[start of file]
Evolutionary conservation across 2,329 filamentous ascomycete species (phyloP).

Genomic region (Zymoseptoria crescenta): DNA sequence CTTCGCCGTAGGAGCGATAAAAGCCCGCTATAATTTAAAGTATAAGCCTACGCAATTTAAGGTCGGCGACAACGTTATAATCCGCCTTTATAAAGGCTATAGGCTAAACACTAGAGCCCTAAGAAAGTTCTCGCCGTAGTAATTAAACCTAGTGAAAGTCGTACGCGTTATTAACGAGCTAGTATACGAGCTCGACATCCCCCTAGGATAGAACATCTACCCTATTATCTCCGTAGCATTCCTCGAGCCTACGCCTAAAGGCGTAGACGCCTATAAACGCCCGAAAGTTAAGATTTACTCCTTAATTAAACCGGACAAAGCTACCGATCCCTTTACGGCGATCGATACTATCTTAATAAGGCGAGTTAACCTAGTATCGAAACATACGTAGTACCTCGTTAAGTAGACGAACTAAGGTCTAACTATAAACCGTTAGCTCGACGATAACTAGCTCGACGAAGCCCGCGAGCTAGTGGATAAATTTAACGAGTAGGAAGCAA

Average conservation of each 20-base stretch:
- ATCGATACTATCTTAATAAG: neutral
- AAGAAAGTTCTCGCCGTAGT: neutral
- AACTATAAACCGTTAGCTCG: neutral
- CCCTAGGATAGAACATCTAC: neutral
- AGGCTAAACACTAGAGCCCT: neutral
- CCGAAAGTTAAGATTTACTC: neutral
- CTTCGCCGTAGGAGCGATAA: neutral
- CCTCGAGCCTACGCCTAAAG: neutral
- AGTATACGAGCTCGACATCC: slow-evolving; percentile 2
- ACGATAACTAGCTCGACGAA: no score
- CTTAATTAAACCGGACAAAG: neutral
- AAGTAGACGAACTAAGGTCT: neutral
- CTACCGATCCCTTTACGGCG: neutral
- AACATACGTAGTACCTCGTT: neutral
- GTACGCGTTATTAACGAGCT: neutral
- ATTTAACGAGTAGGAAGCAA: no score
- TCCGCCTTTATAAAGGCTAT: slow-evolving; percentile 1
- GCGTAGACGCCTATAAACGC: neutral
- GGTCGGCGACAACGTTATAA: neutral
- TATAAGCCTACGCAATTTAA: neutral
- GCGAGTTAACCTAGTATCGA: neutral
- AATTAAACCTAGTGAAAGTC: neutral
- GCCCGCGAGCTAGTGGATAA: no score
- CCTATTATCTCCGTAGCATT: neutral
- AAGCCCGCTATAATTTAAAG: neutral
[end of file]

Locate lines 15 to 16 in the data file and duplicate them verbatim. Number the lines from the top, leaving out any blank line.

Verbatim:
- AAGTAGACGAACTAAGGTCT: neutral
- CTACCGATCCCTTTACGGCG: neutral